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This piece was first published on The India Cable – a premium newsletter from The Wire & Galileo Ideas – and has been updated and republished here. To subscribe to The India Cable, click here.
Last week, Narendra Modi told the world that democracy was born in Ìndia, but nobody seized this opportunity to ask whether it is also flourishing in its birthplace. The question needs to be asked because all the institutions measuring the level of democracy across the world have noticed that India has entered a phase of de-democratisation.
The decline of democracy in India is well documented, year after year, by a wide range of surveys. In 2018, the Varieties of Democracy Institute described India as an “electoral democracy” (and not a “liberal democracy”) because of an “autocratisation process” that found expression in “a partial closing of the space for civil society,” including NGOs and the media, and in a decline of political transparency. The 2019 Democracy Index of The Economist Intelligence Unit showed that India had slipped 10 places in the 2019 global ranking to 51st place, behind South Africa, Malaysia, Colombia and Argentina. In this index, India was now part of the “flawed democracies,” because of “an erosion of civil liberties in the country”. In 2020, in its yearly report, Freedom House pointed out that India earned “the largest score decline among the world’s 25 most populous democracies.” As a result, India is now placed among “countries in the spotlight’’, along with Haiti, Iran, Nigeria, Sudan, Tunisia, Turkey, Hong Kong and Ukraine.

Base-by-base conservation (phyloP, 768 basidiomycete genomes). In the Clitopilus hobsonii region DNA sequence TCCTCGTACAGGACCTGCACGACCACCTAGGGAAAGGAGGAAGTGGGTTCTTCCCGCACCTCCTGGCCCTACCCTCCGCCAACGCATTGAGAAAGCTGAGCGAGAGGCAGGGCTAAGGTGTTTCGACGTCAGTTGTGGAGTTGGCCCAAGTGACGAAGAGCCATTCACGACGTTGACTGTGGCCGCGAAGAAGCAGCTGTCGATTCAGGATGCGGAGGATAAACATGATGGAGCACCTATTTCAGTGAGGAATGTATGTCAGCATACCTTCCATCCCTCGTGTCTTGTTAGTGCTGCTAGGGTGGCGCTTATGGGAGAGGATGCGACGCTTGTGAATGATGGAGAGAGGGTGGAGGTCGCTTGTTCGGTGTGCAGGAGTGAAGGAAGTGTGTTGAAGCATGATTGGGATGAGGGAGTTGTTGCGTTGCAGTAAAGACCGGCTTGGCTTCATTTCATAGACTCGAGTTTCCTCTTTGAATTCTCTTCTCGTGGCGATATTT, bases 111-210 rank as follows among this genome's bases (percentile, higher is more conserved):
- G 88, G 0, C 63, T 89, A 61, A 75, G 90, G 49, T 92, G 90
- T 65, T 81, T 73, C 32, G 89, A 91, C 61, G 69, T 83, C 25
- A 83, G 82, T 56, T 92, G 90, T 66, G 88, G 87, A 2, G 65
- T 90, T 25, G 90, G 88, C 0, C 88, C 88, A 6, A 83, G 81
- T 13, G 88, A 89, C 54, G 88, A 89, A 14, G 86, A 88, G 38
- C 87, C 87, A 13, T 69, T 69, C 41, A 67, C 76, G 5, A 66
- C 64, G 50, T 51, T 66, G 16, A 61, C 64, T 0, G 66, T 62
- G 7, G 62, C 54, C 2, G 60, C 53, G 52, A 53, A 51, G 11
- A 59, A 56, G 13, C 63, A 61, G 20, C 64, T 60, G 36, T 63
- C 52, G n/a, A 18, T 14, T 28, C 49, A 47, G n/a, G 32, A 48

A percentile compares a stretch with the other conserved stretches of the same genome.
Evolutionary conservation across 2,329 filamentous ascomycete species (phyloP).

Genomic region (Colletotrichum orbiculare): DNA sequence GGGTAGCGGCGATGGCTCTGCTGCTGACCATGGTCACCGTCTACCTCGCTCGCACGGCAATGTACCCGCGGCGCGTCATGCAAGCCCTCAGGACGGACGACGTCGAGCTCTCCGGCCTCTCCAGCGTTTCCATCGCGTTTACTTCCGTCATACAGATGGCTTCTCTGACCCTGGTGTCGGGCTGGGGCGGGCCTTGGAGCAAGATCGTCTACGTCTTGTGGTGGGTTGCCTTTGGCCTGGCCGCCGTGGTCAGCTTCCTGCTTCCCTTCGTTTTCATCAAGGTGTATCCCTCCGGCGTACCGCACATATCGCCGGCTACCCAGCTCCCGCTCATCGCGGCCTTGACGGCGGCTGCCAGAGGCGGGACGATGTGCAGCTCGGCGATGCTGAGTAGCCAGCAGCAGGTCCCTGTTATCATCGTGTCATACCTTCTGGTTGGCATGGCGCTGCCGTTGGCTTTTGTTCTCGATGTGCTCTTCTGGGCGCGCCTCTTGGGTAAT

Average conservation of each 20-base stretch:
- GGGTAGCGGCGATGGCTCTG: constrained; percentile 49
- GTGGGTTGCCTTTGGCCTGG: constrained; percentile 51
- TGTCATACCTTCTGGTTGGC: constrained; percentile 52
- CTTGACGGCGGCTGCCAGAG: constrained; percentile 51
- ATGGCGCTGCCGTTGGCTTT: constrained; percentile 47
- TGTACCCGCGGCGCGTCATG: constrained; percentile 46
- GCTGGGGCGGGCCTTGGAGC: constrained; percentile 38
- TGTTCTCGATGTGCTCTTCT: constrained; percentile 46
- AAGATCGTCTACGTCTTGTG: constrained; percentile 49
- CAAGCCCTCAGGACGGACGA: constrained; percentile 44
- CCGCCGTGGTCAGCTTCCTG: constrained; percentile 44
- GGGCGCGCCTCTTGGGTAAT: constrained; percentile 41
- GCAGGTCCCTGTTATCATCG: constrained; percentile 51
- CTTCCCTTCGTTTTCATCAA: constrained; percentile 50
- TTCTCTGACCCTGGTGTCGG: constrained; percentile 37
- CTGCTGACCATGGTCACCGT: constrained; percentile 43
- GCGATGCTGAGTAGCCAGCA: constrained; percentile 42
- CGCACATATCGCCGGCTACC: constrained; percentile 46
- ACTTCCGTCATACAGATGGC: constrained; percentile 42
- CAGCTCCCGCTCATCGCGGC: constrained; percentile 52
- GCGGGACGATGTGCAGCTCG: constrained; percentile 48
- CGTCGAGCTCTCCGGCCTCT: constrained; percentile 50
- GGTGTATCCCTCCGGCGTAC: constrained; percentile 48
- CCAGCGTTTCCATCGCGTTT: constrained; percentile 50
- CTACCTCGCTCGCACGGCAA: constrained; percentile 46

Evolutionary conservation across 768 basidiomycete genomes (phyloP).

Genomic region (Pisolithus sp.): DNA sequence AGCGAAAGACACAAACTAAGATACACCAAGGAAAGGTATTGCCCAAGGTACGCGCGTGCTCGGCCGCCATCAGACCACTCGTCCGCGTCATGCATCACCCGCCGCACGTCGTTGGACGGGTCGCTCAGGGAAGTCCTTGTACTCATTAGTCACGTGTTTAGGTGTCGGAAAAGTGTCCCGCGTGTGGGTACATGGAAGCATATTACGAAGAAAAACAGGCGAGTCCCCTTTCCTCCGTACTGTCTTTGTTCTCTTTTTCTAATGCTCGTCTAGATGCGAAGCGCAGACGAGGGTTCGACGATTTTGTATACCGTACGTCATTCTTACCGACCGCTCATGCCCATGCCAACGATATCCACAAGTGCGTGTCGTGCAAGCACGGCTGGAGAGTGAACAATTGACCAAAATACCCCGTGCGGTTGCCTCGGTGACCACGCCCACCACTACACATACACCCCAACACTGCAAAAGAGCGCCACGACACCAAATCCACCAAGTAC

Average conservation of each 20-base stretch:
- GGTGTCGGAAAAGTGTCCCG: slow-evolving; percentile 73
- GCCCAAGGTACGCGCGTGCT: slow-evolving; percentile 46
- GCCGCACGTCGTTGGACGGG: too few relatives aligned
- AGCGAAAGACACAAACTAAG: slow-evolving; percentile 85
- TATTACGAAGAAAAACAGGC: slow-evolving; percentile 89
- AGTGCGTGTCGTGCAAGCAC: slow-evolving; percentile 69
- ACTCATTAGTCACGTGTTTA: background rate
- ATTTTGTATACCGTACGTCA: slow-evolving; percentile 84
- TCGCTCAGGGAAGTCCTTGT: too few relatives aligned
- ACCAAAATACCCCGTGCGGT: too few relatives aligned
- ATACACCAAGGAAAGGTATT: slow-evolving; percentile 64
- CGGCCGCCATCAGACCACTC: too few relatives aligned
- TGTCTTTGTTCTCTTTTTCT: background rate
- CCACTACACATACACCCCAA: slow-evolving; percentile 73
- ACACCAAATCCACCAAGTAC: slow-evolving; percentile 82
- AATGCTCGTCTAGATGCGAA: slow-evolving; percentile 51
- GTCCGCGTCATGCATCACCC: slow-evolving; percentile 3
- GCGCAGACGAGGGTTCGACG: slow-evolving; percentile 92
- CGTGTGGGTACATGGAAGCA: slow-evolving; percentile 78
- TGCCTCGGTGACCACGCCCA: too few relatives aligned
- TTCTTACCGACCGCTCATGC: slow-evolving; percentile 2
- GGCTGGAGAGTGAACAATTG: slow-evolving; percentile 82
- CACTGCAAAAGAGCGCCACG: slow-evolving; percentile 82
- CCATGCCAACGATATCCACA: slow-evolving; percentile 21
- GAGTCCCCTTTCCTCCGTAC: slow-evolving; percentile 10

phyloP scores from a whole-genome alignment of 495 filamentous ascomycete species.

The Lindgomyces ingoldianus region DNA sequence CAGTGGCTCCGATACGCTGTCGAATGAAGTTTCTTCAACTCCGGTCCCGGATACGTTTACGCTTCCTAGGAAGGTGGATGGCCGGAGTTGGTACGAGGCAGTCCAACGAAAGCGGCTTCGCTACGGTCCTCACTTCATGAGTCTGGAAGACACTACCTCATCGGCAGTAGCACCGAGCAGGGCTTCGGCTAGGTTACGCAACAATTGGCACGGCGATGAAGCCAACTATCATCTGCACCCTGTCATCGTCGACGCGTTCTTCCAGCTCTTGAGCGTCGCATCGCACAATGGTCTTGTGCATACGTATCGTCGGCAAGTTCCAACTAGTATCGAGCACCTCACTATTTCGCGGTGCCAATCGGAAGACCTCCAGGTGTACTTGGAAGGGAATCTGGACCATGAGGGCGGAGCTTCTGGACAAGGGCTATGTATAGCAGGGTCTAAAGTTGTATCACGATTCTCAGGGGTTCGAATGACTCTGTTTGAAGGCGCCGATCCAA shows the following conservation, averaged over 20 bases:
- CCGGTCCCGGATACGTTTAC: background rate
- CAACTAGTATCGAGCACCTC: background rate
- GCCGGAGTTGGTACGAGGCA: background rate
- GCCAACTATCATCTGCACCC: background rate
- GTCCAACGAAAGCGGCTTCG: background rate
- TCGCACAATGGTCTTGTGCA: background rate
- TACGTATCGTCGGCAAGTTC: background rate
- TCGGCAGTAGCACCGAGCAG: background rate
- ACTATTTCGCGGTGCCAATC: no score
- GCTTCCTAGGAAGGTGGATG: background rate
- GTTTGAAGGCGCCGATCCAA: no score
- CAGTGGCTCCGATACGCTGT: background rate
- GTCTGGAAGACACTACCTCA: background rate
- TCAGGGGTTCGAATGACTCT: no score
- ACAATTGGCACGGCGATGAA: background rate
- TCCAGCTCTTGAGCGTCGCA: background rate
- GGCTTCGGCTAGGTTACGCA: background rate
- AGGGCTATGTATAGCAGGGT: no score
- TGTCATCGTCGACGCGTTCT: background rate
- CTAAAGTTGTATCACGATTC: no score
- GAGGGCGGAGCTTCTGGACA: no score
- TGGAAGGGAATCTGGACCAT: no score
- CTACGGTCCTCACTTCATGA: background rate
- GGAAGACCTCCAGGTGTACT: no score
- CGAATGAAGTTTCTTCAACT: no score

India has been losing ground on press freedom since 2014. Its ranking in the annual World Press Freedom index of Reporters without Borders slipped by nine spots between 2016 and 2020, when it was ranked 142 out of 180 countries. Freedom House partly justified its own ranking of India – which is only partly based on press freedom ― by emphasising, “Authorities have used security, defamation, sedition and hate speech laws, as well as contempt of court charges, to curb critical voices in the media. Hindu nationalist campaigns aimed at discouraging forms of expression deemed ‘anti-national’ have exacerbated self-censorship…”
In spite of these converging views, no Western government is raising the issue with Narendra Modi, as is evident from the harmonious relations that the Indian prime minister has been cultivating with American and European statesmen in New York, on the occasion of the UNGA. Kamala Harris has simply sent him a gentle reminder about what democracy implies in terms of human rights – by using words even milder than those Anthony Blinken had used during his July visit to India.
Why is the West so complacent? Because it needs India to balance China in the Indo-Pacific and more generally speaking because “the other side” is now forming an ever larger coalition around China and Russia, which is naturally seen as a bigger evil. In this context, the West is seeing India as a pivotal state in a rather transactional manner. The same logic applied in the past to the pivotal state of Pakistan during the Cold War: the fact that the country was ruled by the army after military coups in 1958-1970 and 1977-1988 did not deter the US from relying on it for containing the USSR.
These episodes reveal the pragmatism ― and even realpolitik ― of the world’s oldest modern democracy, and of most of its European allies. Inevitably, such a cynical view of international relations has badly affected the credibility of the Western commitment to democracy. To a large extent, Westerners are shooting themselves in the foot by not defending their core values, their main asset in terms of soft power – and even their raison d’être.
Christophe Jaffrelot teaches at King’s College London and Sciences Po, Paris. His latest book is Modi’s India: Hindu Nationalism and the Rise of Ethnic Democracy.